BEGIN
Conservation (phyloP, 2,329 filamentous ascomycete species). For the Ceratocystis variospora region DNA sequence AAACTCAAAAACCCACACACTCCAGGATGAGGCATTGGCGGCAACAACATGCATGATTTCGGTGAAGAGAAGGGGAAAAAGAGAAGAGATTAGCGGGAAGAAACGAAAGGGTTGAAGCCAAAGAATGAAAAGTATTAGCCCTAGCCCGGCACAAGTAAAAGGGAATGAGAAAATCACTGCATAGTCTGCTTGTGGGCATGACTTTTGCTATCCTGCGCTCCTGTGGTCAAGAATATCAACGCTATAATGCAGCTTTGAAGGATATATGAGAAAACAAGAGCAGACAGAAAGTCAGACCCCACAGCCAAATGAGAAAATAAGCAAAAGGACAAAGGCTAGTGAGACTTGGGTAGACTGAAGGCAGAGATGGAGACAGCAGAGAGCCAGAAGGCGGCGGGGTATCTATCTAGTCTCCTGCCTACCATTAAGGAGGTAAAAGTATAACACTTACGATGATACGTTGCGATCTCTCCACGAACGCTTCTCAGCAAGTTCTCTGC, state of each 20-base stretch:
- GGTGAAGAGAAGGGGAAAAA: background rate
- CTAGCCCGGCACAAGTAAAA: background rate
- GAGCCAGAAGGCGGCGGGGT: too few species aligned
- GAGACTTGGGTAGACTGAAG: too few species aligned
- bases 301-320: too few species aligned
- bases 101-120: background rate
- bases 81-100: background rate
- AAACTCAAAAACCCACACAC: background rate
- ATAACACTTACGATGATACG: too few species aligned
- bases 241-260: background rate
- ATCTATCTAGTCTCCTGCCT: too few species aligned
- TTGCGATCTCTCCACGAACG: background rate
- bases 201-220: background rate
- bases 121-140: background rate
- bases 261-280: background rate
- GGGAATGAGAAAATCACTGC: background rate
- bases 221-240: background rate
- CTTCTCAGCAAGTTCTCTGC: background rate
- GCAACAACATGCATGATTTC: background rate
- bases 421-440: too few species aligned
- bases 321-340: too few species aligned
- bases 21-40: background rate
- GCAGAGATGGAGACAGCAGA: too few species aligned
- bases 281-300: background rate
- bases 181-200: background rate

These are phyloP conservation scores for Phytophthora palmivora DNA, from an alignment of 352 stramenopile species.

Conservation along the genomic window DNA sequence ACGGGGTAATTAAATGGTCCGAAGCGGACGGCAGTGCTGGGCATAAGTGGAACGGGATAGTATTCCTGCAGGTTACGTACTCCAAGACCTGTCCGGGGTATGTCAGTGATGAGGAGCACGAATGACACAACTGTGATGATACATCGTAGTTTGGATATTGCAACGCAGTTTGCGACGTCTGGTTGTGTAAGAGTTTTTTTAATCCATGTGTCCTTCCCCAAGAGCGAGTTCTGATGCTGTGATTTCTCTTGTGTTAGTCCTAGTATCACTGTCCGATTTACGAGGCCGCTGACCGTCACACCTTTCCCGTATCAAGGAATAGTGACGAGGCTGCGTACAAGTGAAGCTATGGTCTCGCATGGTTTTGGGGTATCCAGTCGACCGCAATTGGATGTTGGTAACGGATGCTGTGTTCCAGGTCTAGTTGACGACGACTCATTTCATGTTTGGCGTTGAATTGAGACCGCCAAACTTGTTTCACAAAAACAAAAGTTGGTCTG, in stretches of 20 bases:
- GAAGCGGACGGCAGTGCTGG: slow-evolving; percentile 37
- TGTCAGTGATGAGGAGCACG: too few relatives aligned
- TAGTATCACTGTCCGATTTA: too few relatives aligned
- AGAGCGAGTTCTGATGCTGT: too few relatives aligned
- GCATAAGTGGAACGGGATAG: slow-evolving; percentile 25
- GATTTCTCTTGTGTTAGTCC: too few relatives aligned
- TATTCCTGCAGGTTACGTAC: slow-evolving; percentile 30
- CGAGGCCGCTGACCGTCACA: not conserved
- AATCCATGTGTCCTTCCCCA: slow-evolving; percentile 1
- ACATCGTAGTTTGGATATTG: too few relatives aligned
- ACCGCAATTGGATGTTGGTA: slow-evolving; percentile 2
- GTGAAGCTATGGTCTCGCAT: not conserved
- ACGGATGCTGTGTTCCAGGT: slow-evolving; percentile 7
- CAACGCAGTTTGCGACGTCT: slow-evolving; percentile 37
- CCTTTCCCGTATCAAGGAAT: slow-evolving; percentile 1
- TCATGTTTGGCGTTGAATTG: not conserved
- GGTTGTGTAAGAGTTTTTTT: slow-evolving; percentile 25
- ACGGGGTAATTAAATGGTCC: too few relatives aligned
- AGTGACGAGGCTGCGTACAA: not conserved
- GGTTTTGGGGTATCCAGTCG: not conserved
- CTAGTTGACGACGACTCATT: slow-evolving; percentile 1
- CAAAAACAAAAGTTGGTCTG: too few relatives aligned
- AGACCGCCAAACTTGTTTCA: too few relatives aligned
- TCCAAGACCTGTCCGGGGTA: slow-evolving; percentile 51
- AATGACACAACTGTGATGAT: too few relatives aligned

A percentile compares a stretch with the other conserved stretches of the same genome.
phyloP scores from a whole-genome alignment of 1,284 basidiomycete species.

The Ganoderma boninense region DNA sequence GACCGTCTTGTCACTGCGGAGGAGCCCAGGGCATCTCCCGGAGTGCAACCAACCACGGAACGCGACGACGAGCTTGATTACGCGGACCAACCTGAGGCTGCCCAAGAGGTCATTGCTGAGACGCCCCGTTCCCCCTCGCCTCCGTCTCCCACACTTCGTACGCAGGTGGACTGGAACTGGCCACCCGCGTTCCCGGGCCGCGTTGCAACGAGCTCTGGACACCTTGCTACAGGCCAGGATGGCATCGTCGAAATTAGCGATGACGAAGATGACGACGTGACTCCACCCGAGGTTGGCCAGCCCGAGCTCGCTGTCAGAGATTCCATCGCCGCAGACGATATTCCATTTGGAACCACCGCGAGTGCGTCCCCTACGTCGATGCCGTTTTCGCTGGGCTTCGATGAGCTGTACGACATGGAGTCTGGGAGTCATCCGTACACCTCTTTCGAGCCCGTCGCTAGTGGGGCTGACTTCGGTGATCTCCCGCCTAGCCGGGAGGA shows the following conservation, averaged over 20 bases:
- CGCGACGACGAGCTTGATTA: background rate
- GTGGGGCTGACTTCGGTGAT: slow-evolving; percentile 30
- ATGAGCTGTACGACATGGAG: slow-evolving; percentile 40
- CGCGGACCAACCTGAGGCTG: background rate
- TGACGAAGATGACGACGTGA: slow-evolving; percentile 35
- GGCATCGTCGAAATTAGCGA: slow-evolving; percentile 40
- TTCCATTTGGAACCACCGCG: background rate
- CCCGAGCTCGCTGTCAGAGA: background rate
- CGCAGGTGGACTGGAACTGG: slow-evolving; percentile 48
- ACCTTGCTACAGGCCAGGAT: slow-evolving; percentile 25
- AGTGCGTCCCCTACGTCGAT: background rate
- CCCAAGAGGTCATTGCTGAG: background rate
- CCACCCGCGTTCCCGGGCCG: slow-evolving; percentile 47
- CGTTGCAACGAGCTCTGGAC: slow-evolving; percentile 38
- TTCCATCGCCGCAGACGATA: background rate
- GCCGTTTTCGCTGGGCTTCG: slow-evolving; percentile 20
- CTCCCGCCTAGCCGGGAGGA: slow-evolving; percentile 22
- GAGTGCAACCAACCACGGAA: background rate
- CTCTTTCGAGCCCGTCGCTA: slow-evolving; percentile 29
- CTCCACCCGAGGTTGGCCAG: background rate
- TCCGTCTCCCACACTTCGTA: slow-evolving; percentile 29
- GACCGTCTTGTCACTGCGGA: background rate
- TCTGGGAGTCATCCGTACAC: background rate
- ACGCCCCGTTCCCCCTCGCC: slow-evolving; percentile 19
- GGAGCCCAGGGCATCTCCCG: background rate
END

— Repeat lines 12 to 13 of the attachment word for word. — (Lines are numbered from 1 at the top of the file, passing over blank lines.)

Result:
- ATCTATCTAGTCTCCTGCCT: too few species aligned
- TTGCGATCTCTCCACGAACG: background rate